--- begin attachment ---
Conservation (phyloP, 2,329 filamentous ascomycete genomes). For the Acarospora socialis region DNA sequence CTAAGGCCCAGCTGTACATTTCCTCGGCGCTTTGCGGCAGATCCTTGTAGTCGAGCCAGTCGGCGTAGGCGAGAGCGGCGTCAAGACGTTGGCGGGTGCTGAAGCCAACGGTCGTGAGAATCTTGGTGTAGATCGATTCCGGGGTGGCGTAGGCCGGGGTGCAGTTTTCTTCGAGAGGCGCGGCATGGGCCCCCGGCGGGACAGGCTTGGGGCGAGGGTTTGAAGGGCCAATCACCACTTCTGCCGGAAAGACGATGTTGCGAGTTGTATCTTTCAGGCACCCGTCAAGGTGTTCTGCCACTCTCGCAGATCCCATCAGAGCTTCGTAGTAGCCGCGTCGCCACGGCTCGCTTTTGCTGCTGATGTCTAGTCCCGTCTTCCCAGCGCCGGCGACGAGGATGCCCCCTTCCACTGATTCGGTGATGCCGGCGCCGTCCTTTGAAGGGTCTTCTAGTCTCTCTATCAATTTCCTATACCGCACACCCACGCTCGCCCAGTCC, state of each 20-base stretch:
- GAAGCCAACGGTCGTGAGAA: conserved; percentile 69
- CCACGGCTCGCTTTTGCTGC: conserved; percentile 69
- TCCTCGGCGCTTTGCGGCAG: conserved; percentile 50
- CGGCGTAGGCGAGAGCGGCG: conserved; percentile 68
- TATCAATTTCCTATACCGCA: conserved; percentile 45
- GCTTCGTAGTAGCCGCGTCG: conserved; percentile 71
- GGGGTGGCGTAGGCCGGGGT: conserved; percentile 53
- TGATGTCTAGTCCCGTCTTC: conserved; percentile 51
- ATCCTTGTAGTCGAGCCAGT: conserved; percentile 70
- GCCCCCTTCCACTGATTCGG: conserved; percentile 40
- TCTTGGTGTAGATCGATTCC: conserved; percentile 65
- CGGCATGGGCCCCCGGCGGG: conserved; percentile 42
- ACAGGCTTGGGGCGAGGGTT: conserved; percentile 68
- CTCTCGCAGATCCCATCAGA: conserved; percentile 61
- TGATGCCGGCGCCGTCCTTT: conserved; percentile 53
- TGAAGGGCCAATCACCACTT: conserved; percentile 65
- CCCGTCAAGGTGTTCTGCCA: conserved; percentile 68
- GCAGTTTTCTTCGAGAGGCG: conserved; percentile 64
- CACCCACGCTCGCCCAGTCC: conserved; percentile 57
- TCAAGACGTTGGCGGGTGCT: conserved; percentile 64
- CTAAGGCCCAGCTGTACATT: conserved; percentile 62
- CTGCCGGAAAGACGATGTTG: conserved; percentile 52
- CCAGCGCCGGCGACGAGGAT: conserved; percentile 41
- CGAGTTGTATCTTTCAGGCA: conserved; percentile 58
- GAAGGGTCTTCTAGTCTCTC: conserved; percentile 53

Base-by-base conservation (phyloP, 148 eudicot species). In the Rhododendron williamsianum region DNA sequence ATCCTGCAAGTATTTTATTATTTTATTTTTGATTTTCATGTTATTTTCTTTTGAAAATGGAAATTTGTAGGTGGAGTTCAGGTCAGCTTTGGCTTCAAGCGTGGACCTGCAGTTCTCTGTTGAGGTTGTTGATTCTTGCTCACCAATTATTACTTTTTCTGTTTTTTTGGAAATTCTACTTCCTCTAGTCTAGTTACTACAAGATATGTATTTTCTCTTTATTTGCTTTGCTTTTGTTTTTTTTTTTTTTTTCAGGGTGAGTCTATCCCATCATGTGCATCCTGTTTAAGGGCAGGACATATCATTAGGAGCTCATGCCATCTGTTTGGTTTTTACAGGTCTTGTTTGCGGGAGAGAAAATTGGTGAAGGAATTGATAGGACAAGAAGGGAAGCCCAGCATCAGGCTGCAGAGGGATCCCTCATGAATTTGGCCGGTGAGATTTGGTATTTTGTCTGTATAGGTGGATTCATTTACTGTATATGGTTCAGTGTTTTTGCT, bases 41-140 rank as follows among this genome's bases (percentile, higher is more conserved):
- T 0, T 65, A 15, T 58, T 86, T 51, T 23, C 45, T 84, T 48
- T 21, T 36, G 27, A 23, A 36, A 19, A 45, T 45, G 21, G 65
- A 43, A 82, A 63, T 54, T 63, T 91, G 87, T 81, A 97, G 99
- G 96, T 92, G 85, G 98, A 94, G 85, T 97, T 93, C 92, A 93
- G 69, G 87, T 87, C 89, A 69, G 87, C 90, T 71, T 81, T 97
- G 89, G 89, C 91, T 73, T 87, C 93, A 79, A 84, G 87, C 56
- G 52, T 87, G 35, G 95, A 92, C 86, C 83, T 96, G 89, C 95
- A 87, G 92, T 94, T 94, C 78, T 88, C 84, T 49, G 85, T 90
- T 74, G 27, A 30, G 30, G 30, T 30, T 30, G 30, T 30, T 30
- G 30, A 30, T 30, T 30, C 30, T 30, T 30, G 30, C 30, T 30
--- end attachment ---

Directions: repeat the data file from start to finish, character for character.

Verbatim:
Conservation (phyloP, 2,329 filamentous ascomycete genomes). For the Acarospora socialis region DNA sequence CTAAGGCCCAGCTGTACATTTCCTCGGCGCTTTGCGGCAGATCCTTGTAGTCGAGCCAGTCGGCGTAGGCGAGAGCGGCGTCAAGACGTTGGCGGGTGCTGAAGCCAACGGTCGTGAGAATCTTGGTGTAGATCGATTCCGGGGTGGCGTAGGCCGGGGTGCAGTTTTCTTCGAGAGGCGCGGCATGGGCCCCCGGCGGGACAGGCTTGGGGCGAGGGTTTGAAGGGCCAATCACCACTTCTGCCGGAAAGACGATGTTGCGAGTTGTATCTTTCAGGCACCCGTCAAGGTGTTCTGCCACTCTCGCAGATCCCATCAGAGCTTCGTAGTAGCCGCGTCGCCACGGCTCGCTTTTGCTGCTGATGTCTAGTCCCGTCTTCCCAGCGCCGGCGACGAGGATGCCCCCTTCCACTGATTCGGTGATGCCGGCGCCGTCCTTTGAAGGGTCTTCTAGTCTCTCTATCAATTTCCTATACCGCACACCCACGCTCGCCCAGTCC, state of each 20-base stretch:
- GAAGCCAACGGTCGTGAGAA: conserved; percentile 69
- CCACGGCTCGCTTTTGCTGC: conserved; percentile 69
- TCCTCGGCGCTTTGCGGCAG: conserved; percentile 50
- CGGCGTAGGCGAGAGCGGCG: conserved; percentile 68
- TATCAATTTCCTATACCGCA: conserved; percentile 45
- GCTTCGTAGTAGCCGCGTCG: conserved; percentile 71
- GGGGTGGCGTAGGCCGGGGT: conserved; percentile 53
- TGATGTCTAGTCCCGTCTTC: conserved; percentile 51
- ATCCTTGTAGTCGAGCCAGT: conserved; percentile 70
- GCCCCCTTCCACTGATTCGG: conserved; percentile 40
- TCTTGGTGTAGATCGATTCC: conserved; percentile 65
- CGGCATGGGCCCCCGGCGGG: conserved; percentile 42
- ACAGGCTTGGGGCGAGGGTT: conserved; percentile 68
- CTCTCGCAGATCCCATCAGA: conserved; percentile 61
- TGATGCCGGCGCCGTCCTTT: conserved; percentile 53
- TGAAGGGCCAATCACCACTT: conserved; percentile 65
- CCCGTCAAGGTGTTCTGCCA: conserved; percentile 68
- GCAGTTTTCTTCGAGAGGCG: conserved; percentile 64
- CACCCACGCTCGCCCAGTCC: conserved; percentile 57
- TCAAGACGTTGGCGGGTGCT: conserved; percentile 64
- CTAAGGCCCAGCTGTACATT: conserved; percentile 62
- CTGCCGGAAAGACGATGTTG: conserved; percentile 52
- CCAGCGCCGGCGACGAGGAT: conserved; percentile 41
- CGAGTTGTATCTTTCAGGCA: conserved; percentile 58
- GAAGGGTCTTCTAGTCTCTC: conserved; percentile 53

Base-by-base conservation (phyloP, 148 eudicot species). In the Rhododendron williamsianum region DNA sequence ATCCTGCAAGTATTTTATTATTTTATTTTTGATTTTCATGTTATTTTCTTTTGAAAATGGAAATTTGTAGGTGGAGTTCAGGTCAGCTTTGGCTTCAAGCGTGGACCTGCAGTTCTCTGTTGAGGTTGTTGATTCTTGCTCACCAATTATTACTTTTTCTGTTTTTTTGGAAATTCTACTTCCTCTAGTCTAGTTACTACAAGATATGTATTTTCTCTTTATTTGCTTTGCTTTTGTTTTTTTTTTTTTTTTCAGGGTGAGTCTATCCCATCATGTGCATCCTGTTTAAGGGCAGGACATATCATTAGGAGCTCATGCCATCTGTTTGGTTTTTACAGGTCTTGTTTGCGGGAGAGAAAATTGGTGAAGGAATTGATAGGACAAGAAGGGAAGCCCAGCATCAGGCTGCAGAGGGATCCCTCATGAATTTGGCCGGTGAGATTTGGTATTTTGTCTGTATAGGTGGATTCATTTACTGTATATGGTTCAGTGTTTTTGCT, bases 41-140 rank as follows among this genome's bases (percentile, higher is more conserved):
- T 0, T 65, A 15, T 58, T 86, T 51, T 23, C 45, T 84, T 48
- T 21, T 36, G 27, A 23, A 36, A 19, A 45, T 45, G 21, G 65
- A 43, A 82, A 63, T 54, T 63, T 91, G 87, T 81, A 97, G 99
- G 96, T 92, G 85, G 98, A 94, G 85, T 97, T 93, C 92, A 93
- G 69, G 87, T 87, C 89, A 69, G 87, C 90, T 71, T 81, T 97
- G 89, G 89, C 91, T 73, T 87, C 93, A 79, A 84, G 87, C 56
- G 52, T 87, G 35, G 95, A 92, C 86, C 83, T 96, G 89, C 95
- A 87, G 92, T 94, T 94, C 78, T 88, C 84, T 49, G 85, T 90
- T 74, G 27, A 30, G 30, G 30, T 30, T 30, G 30, T 30, T 30
- G 30, A 30, T 30, T 30, C 30, T 30, T 30, G 30, C 30, T 30